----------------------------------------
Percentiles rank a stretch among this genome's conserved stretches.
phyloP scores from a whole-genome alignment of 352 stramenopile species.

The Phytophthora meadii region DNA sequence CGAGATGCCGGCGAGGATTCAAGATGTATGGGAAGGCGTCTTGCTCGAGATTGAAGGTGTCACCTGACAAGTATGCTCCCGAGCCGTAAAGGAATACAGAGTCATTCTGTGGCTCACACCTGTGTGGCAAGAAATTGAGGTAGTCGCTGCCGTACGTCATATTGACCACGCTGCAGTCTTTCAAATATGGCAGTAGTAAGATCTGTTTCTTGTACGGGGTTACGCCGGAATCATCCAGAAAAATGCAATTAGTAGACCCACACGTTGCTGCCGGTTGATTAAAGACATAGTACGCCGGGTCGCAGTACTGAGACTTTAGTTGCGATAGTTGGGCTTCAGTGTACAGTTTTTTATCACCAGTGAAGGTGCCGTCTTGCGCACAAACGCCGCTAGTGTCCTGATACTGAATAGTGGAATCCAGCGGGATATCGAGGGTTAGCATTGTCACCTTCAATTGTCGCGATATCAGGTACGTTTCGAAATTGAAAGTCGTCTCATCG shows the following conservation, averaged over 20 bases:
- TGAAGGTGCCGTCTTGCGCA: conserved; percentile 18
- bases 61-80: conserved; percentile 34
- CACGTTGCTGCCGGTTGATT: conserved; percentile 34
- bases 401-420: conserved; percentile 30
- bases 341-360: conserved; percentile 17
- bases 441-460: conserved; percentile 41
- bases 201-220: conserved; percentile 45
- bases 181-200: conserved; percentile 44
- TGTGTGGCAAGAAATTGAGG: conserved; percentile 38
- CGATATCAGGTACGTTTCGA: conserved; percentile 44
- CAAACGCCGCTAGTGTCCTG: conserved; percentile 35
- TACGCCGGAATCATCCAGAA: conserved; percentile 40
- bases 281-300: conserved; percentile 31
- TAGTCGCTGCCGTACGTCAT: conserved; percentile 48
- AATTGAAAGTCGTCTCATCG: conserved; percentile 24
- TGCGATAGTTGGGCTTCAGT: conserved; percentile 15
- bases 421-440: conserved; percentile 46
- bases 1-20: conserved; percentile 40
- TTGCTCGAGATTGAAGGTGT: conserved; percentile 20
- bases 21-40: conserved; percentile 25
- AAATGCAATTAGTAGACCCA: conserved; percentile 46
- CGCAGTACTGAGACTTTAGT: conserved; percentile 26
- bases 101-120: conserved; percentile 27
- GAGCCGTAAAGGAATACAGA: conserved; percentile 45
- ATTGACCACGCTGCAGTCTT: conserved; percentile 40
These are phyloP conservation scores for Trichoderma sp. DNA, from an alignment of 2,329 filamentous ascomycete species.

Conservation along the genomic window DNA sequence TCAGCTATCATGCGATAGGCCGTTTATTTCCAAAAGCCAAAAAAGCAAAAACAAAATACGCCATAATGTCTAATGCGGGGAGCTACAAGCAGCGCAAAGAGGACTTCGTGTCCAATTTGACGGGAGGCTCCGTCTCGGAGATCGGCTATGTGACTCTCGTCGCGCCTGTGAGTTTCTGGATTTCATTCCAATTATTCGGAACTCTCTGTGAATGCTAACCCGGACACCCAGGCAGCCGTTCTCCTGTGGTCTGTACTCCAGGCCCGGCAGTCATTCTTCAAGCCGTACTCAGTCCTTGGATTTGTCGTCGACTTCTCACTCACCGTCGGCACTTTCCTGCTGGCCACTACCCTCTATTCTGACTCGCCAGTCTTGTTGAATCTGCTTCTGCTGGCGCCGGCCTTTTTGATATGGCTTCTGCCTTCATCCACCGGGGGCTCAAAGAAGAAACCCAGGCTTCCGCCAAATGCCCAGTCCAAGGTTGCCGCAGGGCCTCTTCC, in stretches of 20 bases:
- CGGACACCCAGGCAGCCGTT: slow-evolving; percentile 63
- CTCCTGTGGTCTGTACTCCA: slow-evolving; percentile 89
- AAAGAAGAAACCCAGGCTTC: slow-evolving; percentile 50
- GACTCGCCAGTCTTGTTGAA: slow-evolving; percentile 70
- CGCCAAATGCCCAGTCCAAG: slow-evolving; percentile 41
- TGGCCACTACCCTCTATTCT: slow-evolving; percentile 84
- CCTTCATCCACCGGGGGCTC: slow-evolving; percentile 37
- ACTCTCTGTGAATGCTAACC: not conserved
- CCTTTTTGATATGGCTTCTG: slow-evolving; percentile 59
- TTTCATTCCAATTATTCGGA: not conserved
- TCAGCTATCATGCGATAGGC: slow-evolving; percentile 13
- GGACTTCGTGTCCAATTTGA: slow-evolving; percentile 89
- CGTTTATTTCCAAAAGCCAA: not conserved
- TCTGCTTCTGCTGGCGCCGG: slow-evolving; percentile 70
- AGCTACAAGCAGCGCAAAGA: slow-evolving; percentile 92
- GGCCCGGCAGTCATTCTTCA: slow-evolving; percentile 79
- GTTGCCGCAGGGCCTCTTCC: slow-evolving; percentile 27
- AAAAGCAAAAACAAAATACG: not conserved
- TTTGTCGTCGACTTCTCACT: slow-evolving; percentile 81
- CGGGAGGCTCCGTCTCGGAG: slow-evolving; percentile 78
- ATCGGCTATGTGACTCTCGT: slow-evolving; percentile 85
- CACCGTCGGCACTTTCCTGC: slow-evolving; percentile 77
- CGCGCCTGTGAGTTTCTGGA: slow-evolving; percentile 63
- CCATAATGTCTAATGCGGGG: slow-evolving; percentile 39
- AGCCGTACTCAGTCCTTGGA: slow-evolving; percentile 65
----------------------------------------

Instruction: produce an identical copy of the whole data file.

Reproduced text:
Percentiles rank a stretch among this genome's conserved stretches.
phyloP scores from a whole-genome alignment of 352 stramenopile species.

The Phytophthora meadii region DNA sequence CGAGATGCCGGCGAGGATTCAAGATGTATGGGAAGGCGTCTTGCTCGAGATTGAAGGTGTCACCTGACAAGTATGCTCCCGAGCCGTAAAGGAATACAGAGTCATTCTGTGGCTCACACCTGTGTGGCAAGAAATTGAGGTAGTCGCTGCCGTACGTCATATTGACCACGCTGCAGTCTTTCAAATATGGCAGTAGTAAGATCTGTTTCTTGTACGGGGTTACGCCGGAATCATCCAGAAAAATGCAATTAGTAGACCCACACGTTGCTGCCGGTTGATTAAAGACATAGTACGCCGGGTCGCAGTACTGAGACTTTAGTTGCGATAGTTGGGCTTCAGTGTACAGTTTTTTATCACCAGTGAAGGTGCCGTCTTGCGCACAAACGCCGCTAGTGTCCTGATACTGAATAGTGGAATCCAGCGGGATATCGAGGGTTAGCATTGTCACCTTCAATTGTCGCGATATCAGGTACGTTTCGAAATTGAAAGTCGTCTCATCG shows the following conservation, averaged over 20 bases:
- TGAAGGTGCCGTCTTGCGCA: conserved; percentile 18
- bases 61-80: conserved; percentile 34
- CACGTTGCTGCCGGTTGATT: conserved; percentile 34
- bases 401-420: conserved; percentile 30
- bases 341-360: conserved; percentile 17
- bases 441-460: conserved; percentile 41
- bases 201-220: conserved; percentile 45
- bases 181-200: conserved; percentile 44
- TGTGTGGCAAGAAATTGAGG: conserved; percentile 38
- CGATATCAGGTACGTTTCGA: conserved; percentile 44
- CAAACGCCGCTAGTGTCCTG: conserved; percentile 35
- TACGCCGGAATCATCCAGAA: conserved; percentile 40
- bases 281-300: conserved; percentile 31
- TAGTCGCTGCCGTACGTCAT: conserved; percentile 48
- AATTGAAAGTCGTCTCATCG: conserved; percentile 24
- TGCGATAGTTGGGCTTCAGT: conserved; percentile 15
- bases 421-440: conserved; percentile 46
- bases 1-20: conserved; percentile 40
- TTGCTCGAGATTGAAGGTGT: conserved; percentile 20
- bases 21-40: conserved; percentile 25
- AAATGCAATTAGTAGACCCA: conserved; percentile 46
- CGCAGTACTGAGACTTTAGT: conserved; percentile 26
- bases 101-120: conserved; percentile 27
- GAGCCGTAAAGGAATACAGA: conserved; percentile 45
- ATTGACCACGCTGCAGTCTT: conserved; percentile 40
These are phyloP conservation scores for Trichoderma sp. DNA, from an alignment of 2,329 filamentous ascomycete species.

Conservation along the genomic window DNA sequence TCAGCTATCATGCGATAGGCCGTTTATTTCCAAAAGCCAAAAAAGCAAAAACAAAATACGCCATAATGTCTAATGCGGGGAGCTACAAGCAGCGCAAAGAGGACTTCGTGTCCAATTTGACGGGAGGCTCCGTCTCGGAGATCGGCTATGTGACTCTCGTCGCGCCTGTGAGTTTCTGGATTTCATTCCAATTATTCGGAACTCTCTGTGAATGCTAACCCGGACACCCAGGCAGCCGTTCTCCTGTGGTCTGTACTCCAGGCCCGGCAGTCATTCTTCAAGCCGTACTCAGTCCTTGGATTTGTCGTCGACTTCTCACTCACCGTCGGCACTTTCCTGCTGGCCACTACCCTCTATTCTGACTCGCCAGTCTTGTTGAATCTGCTTCTGCTGGCGCCGGCCTTTTTGATATGGCTTCTGCCTTCATCCACCGGGGGCTCAAAGAAGAAACCCAGGCTTCCGCCAAATGCCCAGTCCAAGGTTGCCGCAGGGCCTCTTCC, in stretches of 20 bases:
- CGGACACCCAGGCAGCCGTT: slow-evolving; percentile 63
- CTCCTGTGGTCTGTACTCCA: slow-evolving; percentile 89
- AAAGAAGAAACCCAGGCTTC: slow-evolving; percentile 50
- GACTCGCCAGTCTTGTTGAA: slow-evolving; percentile 70
- CGCCAAATGCCCAGTCCAAG: slow-evolving; percentile 41
- TGGCCACTACCCTCTATTCT: slow-evolving; percentile 84
- CCTTCATCCACCGGGGGCTC: slow-evolving; percentile 37
- ACTCTCTGTGAATGCTAACC: not conserved
- CCTTTTTGATATGGCTTCTG: slow-evolving; percentile 59
- TTTCATTCCAATTATTCGGA: not conserved
- TCAGCTATCATGCGATAGGC: slow-evolving; percentile 13
- GGACTTCGTGTCCAATTTGA: slow-evolving; percentile 89
- CGTTTATTTCCAAAAGCCAA: not conserved
- TCTGCTTCTGCTGGCGCCGG: slow-evolving; percentile 70
- AGCTACAAGCAGCGCAAAGA: slow-evolving; percentile 92
- GGCCCGGCAGTCATTCTTCA: slow-evolving; percentile 79
- GTTGCCGCAGGGCCTCTTCC: slow-evolving; percentile 27
- AAAAGCAAAAACAAAATACG: not conserved
- TTTGTCGTCGACTTCTCACT: slow-evolving; percentile 81
- CGGGAGGCTCCGTCTCGGAG: slow-evolving; percentile 78
- ATCGGCTATGTGACTCTCGT: slow-evolving; percentile 85
- CACCGTCGGCACTTTCCTGC: slow-evolving; percentile 77
- CGCGCCTGTGAGTTTCTGGA: slow-evolving; percentile 63
- CCATAATGTCTAATGCGGGG: slow-evolving; percentile 39
- AGCCGTACTCAGTCCTTGGA: slow-evolving; percentile 65